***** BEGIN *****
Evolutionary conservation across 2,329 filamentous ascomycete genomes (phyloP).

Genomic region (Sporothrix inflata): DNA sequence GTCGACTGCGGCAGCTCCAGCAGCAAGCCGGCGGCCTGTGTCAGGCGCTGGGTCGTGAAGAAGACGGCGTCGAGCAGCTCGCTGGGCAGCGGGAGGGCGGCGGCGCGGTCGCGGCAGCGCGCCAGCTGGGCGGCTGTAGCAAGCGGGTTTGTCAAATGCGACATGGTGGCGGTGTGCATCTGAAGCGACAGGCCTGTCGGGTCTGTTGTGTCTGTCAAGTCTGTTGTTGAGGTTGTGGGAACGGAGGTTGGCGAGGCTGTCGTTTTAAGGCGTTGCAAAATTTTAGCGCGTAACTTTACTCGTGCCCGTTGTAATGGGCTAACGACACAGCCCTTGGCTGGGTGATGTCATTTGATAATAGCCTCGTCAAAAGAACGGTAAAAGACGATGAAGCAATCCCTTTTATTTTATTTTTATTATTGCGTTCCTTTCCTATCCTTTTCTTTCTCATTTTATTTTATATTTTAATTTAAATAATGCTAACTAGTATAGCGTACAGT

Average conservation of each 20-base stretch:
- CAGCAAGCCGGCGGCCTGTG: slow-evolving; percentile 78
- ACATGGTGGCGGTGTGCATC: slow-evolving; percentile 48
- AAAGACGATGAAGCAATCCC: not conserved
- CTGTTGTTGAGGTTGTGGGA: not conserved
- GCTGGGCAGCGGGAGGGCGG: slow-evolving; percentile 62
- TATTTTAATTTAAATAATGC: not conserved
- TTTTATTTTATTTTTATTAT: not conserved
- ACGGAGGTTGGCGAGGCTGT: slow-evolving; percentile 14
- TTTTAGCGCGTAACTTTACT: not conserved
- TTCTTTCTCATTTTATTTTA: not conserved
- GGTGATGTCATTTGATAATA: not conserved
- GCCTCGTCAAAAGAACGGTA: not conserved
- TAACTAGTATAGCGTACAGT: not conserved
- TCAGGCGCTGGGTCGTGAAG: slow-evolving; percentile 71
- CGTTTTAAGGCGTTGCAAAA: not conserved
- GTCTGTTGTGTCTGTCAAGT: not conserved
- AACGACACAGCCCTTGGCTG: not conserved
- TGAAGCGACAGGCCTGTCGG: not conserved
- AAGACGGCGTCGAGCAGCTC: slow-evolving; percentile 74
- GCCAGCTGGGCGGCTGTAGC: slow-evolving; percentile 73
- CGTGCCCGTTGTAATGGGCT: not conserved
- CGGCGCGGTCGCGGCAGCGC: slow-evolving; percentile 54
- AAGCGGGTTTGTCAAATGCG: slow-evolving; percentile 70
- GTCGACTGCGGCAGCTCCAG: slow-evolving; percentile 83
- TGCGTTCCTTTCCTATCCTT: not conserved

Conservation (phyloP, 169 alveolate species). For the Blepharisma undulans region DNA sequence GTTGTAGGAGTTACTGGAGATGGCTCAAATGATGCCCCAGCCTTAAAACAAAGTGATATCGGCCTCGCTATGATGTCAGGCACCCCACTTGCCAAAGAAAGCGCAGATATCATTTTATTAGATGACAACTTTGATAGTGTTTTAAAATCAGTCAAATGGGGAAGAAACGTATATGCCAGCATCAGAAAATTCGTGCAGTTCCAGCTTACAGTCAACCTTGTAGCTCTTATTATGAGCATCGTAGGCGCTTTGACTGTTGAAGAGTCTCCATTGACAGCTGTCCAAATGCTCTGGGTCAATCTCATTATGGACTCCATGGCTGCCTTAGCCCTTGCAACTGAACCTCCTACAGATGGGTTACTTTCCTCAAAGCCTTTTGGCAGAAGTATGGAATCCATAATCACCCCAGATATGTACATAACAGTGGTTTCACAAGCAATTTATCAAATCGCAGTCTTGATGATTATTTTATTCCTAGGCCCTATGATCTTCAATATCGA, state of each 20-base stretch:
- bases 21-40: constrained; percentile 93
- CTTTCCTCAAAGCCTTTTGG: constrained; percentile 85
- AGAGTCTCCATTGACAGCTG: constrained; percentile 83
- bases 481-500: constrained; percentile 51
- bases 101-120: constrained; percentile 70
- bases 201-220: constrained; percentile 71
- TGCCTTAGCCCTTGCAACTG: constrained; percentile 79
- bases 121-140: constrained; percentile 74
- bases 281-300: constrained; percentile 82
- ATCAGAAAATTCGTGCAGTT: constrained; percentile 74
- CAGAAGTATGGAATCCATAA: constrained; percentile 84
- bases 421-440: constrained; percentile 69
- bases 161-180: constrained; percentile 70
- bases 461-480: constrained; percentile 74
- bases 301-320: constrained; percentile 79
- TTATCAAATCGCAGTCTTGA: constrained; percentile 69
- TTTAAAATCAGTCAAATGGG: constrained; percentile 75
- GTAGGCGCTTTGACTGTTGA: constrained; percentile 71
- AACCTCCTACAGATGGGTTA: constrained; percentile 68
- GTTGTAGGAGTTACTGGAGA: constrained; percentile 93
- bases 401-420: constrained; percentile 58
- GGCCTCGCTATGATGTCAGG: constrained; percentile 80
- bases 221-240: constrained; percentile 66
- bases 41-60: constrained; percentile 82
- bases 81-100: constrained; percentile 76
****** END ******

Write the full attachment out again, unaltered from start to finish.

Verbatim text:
Evolutionary conservation across 2,329 filamentous ascomycete genomes (phyloP).

Genomic region (Sporothrix inflata): DNA sequence GTCGACTGCGGCAGCTCCAGCAGCAAGCCGGCGGCCTGTGTCAGGCGCTGGGTCGTGAAGAAGACGGCGTCGAGCAGCTCGCTGGGCAGCGGGAGGGCGGCGGCGCGGTCGCGGCAGCGCGCCAGCTGGGCGGCTGTAGCAAGCGGGTTTGTCAAATGCGACATGGTGGCGGTGTGCATCTGAAGCGACAGGCCTGTCGGGTCTGTTGTGTCTGTCAAGTCTGTTGTTGAGGTTGTGGGAACGGAGGTTGGCGAGGCTGTCGTTTTAAGGCGTTGCAAAATTTTAGCGCGTAACTTTACTCGTGCCCGTTGTAATGGGCTAACGACACAGCCCTTGGCTGGGTGATGTCATTTGATAATAGCCTCGTCAAAAGAACGGTAAAAGACGATGAAGCAATCCCTTTTATTTTATTTTTATTATTGCGTTCCTTTCCTATCCTTTTCTTTCTCATTTTATTTTATATTTTAATTTAAATAATGCTAACTAGTATAGCGTACAGT

Average conservation of each 20-base stretch:
- CAGCAAGCCGGCGGCCTGTG: slow-evolving; percentile 78
- ACATGGTGGCGGTGTGCATC: slow-evolving; percentile 48
- AAAGACGATGAAGCAATCCC: not conserved
- CTGTTGTTGAGGTTGTGGGA: not conserved
- GCTGGGCAGCGGGAGGGCGG: slow-evolving; percentile 62
- TATTTTAATTTAAATAATGC: not conserved
- TTTTATTTTATTTTTATTAT: not conserved
- ACGGAGGTTGGCGAGGCTGT: slow-evolving; percentile 14
- TTTTAGCGCGTAACTTTACT: not conserved
- TTCTTTCTCATTTTATTTTA: not conserved
- GGTGATGTCATTTGATAATA: not conserved
- GCCTCGTCAAAAGAACGGTA: not conserved
- TAACTAGTATAGCGTACAGT: not conserved
- TCAGGCGCTGGGTCGTGAAG: slow-evolving; percentile 71
- CGTTTTAAGGCGTTGCAAAA: not conserved
- GTCTGTTGTGTCTGTCAAGT: not conserved
- AACGACACAGCCCTTGGCTG: not conserved
- TGAAGCGACAGGCCTGTCGG: not conserved
- AAGACGGCGTCGAGCAGCTC: slow-evolving; percentile 74
- GCCAGCTGGGCGGCTGTAGC: slow-evolving; percentile 73
- CGTGCCCGTTGTAATGGGCT: not conserved
- CGGCGCGGTCGCGGCAGCGC: slow-evolving; percentile 54
- AAGCGGGTTTGTCAAATGCG: slow-evolving; percentile 70
- GTCGACTGCGGCAGCTCCAG: slow-evolving; percentile 83
- TGCGTTCCTTTCCTATCCTT: not conserved

Conservation (phyloP, 169 alveolate species). For the Blepharisma undulans region DNA sequence GTTGTAGGAGTTACTGGAGATGGCTCAAATGATGCCCCAGCCTTAAAACAAAGTGATATCGGCCTCGCTATGATGTCAGGCACCCCACTTGCCAAAGAAAGCGCAGATATCATTTTATTAGATGACAACTTTGATAGTGTTTTAAAATCAGTCAAATGGGGAAGAAACGTATATGCCAGCATCAGAAAATTCGTGCAGTTCCAGCTTACAGTCAACCTTGTAGCTCTTATTATGAGCATCGTAGGCGCTTTGACTGTTGAAGAGTCTCCATTGACAGCTGTCCAAATGCTCTGGGTCAATCTCATTATGGACTCCATGGCTGCCTTAGCCCTTGCAACTGAACCTCCTACAGATGGGTTACTTTCCTCAAAGCCTTTTGGCAGAAGTATGGAATCCATAATCACCCCAGATATGTACATAACAGTGGTTTCACAAGCAATTTATCAAATCGCAGTCTTGATGATTATTTTATTCCTAGGCCCTATGATCTTCAATATCGA, state of each 20-base stretch:
- bases 21-40: constrained; percentile 93
- CTTTCCTCAAAGCCTTTTGG: constrained; percentile 85
- AGAGTCTCCATTGACAGCTG: constrained; percentile 83
- bases 481-500: constrained; percentile 51
- bases 101-120: constrained; percentile 70
- bases 201-220: constrained; percentile 71
- TGCCTTAGCCCTTGCAACTG: constrained; percentile 79
- bases 121-140: constrained; percentile 74
- bases 281-300: constrained; percentile 82
- ATCAGAAAATTCGTGCAGTT: constrained; percentile 74
- CAGAAGTATGGAATCCATAA: constrained; percentile 84
- bases 421-440: constrained; percentile 69
- bases 161-180: constrained; percentile 70
- bases 461-480: constrained; percentile 74
- bases 301-320: constrained; percentile 79
- TTATCAAATCGCAGTCTTGA: constrained; percentile 69
- TTTAAAATCAGTCAAATGGG: constrained; percentile 75
- GTAGGCGCTTTGACTGTTGA: constrained; percentile 71
- AACCTCCTACAGATGGGTTA: constrained; percentile 68
- GTTGTAGGAGTTACTGGAGA: constrained; percentile 93
- bases 401-420: constrained; percentile 58
- GGCCTCGCTATGATGTCAGG: constrained; percentile 80
- bases 221-240: constrained; percentile 66
- bases 41-60: constrained; percentile 82
- bases 81-100: constrained; percentile 76